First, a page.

|photo: Josh Goldy
Matthew Binder is the author of The Absolved (Black Spot, December 5, 2018) and is the primary member of the recording project Bang Bang Jet Away. He lives in New York City.
On your nightstand now:
A friend of mine who works at the book review desk at the Times just gave me a galley of Nico Walker's Cherry. The book is getting tremendous press coverage because of Nico's backstory, which is that he's a guy from a privileged background who dropped out of college, went to war, came back with a terrible case of PTSD, and then became a prolific bank robber.
He wrote the book in jail, and he's still in jail to this day. Anyway, I like Nico's work because, while he has so clearly screwed up his life, he doesn't view himself as a victim or tell his story with any self-pity.
Favorite book when you were a child:
My elementary school library had an annual contest to see who could read the most Newbery Medal-winning books. For some reason I felt compelled to win the contest, and for my efforts my name was engraved on a plaque that hung in the library. I must've read 300 books my fourth-grade year, but for the life of me I can't remember a single one.
Your top five authors:
Simone de Beauvoir
Book you've faked reading:
I think the most "fake read" book in the past 25 years must be Infinite Jest by David Foster Wallace. Years ago, I read 200 pages of it, but then gave up because I found it to be so boring and pretentious. Perhaps DFW is the most overrated writer of a generation?
Book you're an evangelist for:
The book I've most recommended is Michel Houellebecq's The Elementary Particles. I'd say 50% of the people I've recommended it to loved it, and the other half either quit reading after 50 pages or admittedly hated the book.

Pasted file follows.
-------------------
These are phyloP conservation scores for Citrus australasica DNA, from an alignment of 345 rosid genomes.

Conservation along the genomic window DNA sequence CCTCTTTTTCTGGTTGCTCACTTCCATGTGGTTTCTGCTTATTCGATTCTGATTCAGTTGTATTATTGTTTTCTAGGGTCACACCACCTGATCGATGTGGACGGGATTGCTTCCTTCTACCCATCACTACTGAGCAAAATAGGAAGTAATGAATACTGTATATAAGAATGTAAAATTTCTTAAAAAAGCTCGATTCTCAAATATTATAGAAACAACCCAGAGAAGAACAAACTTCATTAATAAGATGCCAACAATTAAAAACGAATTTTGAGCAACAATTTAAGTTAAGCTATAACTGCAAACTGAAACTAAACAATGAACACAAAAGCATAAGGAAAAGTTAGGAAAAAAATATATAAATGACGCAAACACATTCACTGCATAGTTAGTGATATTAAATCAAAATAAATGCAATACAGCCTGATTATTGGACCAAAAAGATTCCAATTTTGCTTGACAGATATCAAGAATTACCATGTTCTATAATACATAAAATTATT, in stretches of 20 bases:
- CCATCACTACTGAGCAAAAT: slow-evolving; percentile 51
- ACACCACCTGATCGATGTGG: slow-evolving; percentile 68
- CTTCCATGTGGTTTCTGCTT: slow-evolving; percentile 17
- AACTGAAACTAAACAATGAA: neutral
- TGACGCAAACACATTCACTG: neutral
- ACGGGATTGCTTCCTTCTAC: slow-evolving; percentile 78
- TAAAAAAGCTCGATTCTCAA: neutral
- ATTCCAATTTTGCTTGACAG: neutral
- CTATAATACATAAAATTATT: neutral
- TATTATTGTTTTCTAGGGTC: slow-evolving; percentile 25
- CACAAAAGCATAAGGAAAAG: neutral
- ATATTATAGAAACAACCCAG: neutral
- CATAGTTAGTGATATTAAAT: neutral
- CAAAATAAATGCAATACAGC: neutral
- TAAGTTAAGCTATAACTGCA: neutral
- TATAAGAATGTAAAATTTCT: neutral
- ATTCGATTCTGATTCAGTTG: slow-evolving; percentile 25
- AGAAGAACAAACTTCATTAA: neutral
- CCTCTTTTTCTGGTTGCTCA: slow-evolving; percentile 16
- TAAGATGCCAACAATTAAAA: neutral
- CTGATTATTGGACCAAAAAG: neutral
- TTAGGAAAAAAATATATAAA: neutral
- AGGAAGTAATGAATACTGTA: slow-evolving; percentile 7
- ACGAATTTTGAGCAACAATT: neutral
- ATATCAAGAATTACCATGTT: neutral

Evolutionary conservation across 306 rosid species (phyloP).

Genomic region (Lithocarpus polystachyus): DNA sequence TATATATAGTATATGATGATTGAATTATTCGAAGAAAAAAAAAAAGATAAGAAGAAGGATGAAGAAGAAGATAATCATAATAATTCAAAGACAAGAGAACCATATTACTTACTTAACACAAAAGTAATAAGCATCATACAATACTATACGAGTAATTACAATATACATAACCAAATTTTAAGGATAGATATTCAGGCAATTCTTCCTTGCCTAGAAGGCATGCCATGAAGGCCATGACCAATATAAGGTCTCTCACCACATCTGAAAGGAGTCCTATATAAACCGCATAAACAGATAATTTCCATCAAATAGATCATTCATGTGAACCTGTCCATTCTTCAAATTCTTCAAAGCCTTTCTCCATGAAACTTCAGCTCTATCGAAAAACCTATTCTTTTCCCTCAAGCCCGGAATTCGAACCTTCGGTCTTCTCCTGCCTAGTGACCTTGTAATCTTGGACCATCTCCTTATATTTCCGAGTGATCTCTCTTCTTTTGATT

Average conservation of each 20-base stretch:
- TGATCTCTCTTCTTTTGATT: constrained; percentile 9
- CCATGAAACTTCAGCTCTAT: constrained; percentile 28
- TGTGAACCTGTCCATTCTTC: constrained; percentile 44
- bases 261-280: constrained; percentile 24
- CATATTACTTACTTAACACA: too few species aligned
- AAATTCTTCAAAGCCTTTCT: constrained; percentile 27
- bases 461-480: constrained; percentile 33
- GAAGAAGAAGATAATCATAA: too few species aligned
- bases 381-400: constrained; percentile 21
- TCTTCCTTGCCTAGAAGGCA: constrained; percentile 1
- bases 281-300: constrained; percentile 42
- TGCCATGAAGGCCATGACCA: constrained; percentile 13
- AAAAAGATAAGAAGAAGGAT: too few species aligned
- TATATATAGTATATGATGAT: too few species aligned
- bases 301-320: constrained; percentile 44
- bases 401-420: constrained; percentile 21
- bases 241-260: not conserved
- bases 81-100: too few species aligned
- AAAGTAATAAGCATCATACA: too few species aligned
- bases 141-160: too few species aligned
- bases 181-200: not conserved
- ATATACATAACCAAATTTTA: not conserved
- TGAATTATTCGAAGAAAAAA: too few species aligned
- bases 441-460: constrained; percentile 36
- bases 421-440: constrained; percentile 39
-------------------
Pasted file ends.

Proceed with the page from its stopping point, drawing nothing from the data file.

Book you've bought for the cover:
A few years ago, I was wandering the streets of Kansas City and stumbled across a table labeled "$1-books!" Most of its volumes were romance or cookbooks, but a book titled Pluche from an obscure French writer looked interesting enough. I had a flight to catch a few hours later and needed something to read, so I paid the dollar and was on my way. Turns out, it was the best dollar I ever spent. The book's author, Jean Dutourd, made my top five list!
Book you hid from your parents:
I probably hid my school books so that I wouldn't be forced to do homework.
Book that changed your life:
The Rosy Crucifixion trilogy by Henry Miller: Sexus, Nexus and Plexus. It's 1,500 pages documenting Henry's relationship with his wife before he moved to Paris. Sexus is about their courtship. Nexus is about their briefly shared marital bliss and Plexus is about trying to figure out how to put the Atlantic Ocean between them.
Favorite line from a book:
"If you aren't rich you should always look useful." --Céline
Five books you'll never part with:
Hunger by Knut Hamsun
An American Dream by Norman Mailer
The Horrors of Love by Jean Dutourd
A Certain Smile by Françoise Sagan
Journey to the End of the Night by Louis-Ferdinand Céline
Book you most want to read again for the first time:
The Plague by Albert Camus. For a brief second, it almost inspired me to pursue medicine.
How you began in the novel-writing business:
Years ago, I drove my friend Skip across the desert, from Albuquerque to San Diego. He was deathly ill and required absolute silence so that he could sleep. Somehow, I failed to charge my phone, so I couldn't even listen to music on headphones. To entertain myself, I plotted out a novel. By the end of the 13-hour trek, I was convinced that I had the makings of a masterpiece. I spent the next two years writing the book. Unfortunately, it turned out to be lousy and has been lost to the dustbin of history.